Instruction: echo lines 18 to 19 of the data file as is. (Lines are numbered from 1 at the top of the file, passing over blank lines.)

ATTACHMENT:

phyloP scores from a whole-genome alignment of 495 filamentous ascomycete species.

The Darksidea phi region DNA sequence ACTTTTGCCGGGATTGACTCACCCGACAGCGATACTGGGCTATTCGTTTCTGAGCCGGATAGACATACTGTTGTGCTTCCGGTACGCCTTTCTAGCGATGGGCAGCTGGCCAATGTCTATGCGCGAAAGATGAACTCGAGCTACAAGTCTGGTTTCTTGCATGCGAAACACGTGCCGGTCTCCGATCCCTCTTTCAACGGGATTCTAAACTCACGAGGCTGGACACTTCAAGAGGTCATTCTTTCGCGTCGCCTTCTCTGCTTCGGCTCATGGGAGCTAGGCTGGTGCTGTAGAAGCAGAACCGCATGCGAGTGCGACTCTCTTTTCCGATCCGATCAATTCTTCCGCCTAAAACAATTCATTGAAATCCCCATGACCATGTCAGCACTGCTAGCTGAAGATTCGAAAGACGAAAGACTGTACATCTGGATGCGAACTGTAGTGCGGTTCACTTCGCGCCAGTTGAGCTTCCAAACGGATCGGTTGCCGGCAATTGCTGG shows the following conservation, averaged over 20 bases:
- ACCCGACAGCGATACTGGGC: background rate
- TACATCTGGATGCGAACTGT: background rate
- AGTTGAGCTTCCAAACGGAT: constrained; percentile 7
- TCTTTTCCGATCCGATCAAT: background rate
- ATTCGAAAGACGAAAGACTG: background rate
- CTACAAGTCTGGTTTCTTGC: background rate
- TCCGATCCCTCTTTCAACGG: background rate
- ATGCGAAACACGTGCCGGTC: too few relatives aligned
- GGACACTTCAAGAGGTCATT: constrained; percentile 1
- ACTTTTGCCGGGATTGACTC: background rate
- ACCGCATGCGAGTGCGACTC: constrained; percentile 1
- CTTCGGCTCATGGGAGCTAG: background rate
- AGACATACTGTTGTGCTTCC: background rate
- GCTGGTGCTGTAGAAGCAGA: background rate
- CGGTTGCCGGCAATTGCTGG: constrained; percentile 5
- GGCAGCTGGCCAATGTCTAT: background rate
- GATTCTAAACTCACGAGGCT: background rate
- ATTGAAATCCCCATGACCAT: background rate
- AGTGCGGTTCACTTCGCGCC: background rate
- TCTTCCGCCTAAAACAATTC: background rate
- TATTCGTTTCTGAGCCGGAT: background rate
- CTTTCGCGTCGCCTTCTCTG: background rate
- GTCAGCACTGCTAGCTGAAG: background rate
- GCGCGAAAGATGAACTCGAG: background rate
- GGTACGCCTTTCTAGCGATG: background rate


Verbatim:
- GGCAGCTGGCCAATGTCTAT: background rate
- GATTCTAAACTCACGAGGCT: background rate